We have already explained that the study of human wants is directly connected with the study of consumption, and that the study of consumption leads to the study of demand. But we must note that a want for anything is not the same thing as a demand for it. " If wishes were horses, then beggars might ride." In order that there may be a demand for a thing, there must be not only a desire for it, but also the willingness and the ability to offer for it some sacrifice. In other words, to speak in the language of everyday life, we must not simply want the thing, but we must want it enough to pay for it. It must be remembered, therefore, that in economics, demand means desire backed up by means or purchasing power.

But in addition to this definition of the real meaning of the word " demand " in economics, we need a definite way of measuring its intensity. Such a method of measurement is found in the number of units of any commodity which will be purchased at a given price. If a table be constructed of the different quantities of a commodity which would be purchased at different prices, such a table will describe what economists speak of as the state of demand for the commodity. If to-day the people of a certain community are willing to buy 100 bushels of apples at $ 2.00 per bushel, 300 bushels of apples at $1.00 per bushel, 500 bushels of apples at $0.75 per bushel, this list or table, we say, shows the present state of demand for apples in the community. The demand for a commodity is said to increase when the quantity that will be taken at a given price increases.

Let us now consider one by one the conditions which determine in any case whether the demand shall be large or small. The formal statement of these conditions may be regarded as a statement of the laws of demand.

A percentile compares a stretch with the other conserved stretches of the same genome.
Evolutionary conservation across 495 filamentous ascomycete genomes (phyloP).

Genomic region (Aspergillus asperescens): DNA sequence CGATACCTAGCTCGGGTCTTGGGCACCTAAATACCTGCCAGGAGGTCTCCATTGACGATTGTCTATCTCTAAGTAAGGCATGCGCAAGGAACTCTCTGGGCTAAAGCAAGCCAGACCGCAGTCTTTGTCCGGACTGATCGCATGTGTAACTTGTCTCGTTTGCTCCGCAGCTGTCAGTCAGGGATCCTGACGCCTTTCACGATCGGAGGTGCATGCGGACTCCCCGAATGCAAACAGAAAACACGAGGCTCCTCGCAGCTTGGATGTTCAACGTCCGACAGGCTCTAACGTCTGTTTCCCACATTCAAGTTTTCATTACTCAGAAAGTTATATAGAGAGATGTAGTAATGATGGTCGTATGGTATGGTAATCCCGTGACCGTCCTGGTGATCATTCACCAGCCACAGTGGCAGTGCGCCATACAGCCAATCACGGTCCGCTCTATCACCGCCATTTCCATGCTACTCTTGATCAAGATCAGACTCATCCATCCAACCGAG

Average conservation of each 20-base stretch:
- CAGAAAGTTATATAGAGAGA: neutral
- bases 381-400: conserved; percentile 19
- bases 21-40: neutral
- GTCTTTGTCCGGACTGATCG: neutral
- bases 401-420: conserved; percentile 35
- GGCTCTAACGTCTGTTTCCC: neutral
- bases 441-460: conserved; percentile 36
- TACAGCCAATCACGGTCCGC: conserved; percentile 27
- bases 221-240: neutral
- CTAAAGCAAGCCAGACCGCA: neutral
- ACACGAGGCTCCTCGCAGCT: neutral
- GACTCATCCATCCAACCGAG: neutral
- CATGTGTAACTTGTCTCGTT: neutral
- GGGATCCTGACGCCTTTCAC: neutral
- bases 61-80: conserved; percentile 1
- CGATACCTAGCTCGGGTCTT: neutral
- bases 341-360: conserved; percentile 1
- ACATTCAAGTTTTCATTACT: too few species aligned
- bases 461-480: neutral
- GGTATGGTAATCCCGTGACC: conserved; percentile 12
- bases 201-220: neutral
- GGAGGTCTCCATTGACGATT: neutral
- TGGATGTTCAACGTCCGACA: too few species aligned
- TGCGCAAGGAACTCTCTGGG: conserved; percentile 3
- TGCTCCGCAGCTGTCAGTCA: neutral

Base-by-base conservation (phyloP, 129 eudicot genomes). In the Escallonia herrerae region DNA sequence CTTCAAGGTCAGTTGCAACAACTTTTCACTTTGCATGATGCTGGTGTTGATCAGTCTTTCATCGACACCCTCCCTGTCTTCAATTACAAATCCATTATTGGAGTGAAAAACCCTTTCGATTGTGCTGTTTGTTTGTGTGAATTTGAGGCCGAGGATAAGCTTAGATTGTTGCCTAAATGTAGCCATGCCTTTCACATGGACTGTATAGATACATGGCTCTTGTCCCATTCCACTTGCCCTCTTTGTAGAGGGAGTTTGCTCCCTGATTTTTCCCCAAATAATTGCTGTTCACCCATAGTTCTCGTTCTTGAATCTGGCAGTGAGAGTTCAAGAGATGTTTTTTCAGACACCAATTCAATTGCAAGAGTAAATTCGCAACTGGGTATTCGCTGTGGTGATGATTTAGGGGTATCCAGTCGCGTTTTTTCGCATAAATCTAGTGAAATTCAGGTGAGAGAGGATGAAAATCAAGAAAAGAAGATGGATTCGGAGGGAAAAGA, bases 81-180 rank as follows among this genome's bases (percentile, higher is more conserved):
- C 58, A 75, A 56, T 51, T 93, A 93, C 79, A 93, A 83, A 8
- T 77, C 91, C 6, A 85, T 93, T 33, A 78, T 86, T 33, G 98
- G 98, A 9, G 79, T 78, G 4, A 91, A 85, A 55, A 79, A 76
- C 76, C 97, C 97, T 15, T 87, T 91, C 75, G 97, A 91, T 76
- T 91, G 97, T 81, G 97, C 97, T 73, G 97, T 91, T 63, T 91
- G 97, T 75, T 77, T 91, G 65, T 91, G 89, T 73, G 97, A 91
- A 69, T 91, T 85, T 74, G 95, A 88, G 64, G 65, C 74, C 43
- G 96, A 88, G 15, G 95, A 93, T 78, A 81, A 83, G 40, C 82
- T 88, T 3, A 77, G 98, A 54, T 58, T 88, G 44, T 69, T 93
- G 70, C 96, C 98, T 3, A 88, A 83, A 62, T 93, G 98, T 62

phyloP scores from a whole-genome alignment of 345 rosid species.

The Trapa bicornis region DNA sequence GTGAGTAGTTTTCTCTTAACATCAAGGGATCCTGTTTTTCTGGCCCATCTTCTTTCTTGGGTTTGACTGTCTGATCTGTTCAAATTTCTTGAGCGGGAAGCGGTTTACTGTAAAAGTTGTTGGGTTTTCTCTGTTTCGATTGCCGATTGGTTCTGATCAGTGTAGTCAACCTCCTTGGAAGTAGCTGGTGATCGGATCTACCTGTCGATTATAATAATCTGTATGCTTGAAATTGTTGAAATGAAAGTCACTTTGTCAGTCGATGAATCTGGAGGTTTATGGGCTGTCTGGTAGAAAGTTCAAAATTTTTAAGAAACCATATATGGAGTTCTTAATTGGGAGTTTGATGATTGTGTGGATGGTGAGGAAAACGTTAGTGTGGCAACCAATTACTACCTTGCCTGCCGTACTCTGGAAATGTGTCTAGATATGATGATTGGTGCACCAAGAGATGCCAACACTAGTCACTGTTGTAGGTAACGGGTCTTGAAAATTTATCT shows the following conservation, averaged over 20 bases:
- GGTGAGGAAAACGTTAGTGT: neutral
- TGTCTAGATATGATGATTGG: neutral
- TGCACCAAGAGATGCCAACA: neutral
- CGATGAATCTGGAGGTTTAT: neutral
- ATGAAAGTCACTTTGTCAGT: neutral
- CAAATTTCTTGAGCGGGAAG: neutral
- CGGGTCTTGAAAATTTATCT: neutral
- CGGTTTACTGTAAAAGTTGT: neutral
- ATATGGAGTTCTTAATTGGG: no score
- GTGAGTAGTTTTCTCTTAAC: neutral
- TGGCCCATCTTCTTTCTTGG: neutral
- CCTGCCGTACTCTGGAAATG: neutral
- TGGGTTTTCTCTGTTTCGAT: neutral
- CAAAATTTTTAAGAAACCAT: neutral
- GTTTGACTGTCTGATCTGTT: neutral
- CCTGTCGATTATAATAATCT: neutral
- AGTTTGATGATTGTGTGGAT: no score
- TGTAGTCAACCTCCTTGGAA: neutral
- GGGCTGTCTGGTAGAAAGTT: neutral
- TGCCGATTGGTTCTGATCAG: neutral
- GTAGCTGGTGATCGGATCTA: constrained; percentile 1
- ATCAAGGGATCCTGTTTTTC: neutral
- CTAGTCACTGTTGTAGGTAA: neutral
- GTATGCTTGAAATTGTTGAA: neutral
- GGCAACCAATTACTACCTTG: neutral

1. The Quantity demanded varies directly with the Marginal Utility. Suppose, in the first place, that the price of a certain quality of tea remains during a certain period at fifty cents the pound, and that during the same period the wealth of the consumers also remains the same. Then it is evident that if the public taste for any reason changes in such a way that the marginal utility of tea becomes less or greater, the demand will fall off or increase to correspond. The importance of this law is especially evident in the case of commodities the demand for which is subject to sudden and violent fluctuations through changes of fashion.

2. The Quantity demanded varies inversely with the Price.Again, suppose that the wealth of consumers remains the same, and that there is no change in the marginal utility of the commodity. Then it is evident that the amount demanded will be greater when the price is low and smaller when the price rises. The relation between price changes and resulting changes in demand varies with different commodities. Thus, in the consumption of wheat, for instance, while it makes a difference in the demand whether the price stands at fifty cents or at a dollar a bushel, the difference is not so great as in the case of articles which satisfy less urgent wants. On the other hand, a fall in the price of certain articles, especially luxuries, is promptly followed by a greatly increased demand. When changes in demand resulting from changes in price are relatively great, the demand is said to be elastic.

3. The Quantity demanded varies directly with the Gen--eral Wealth. In the third place, if we suppose the marginal utility of any commodity and its price to remain the same, it is evident that anything which increases the purchasing power of the community will increase its demand for the commodity. For increase of wealth, as has been explained, lowers the marginal utility of money, and makes it possible to spend more for other commodities without losing that surplus of utility over cost which determines purchases. As is pointed out elsewhere, it is the general wealth of the people of our country, leading to an increased demand for commodities, that offers the special opportunity for abnormal profits to monopolists. The monopoly price or the price at which a monopolist can secure the greatest net returns is regularly higher in the United States than in the countries of Europe.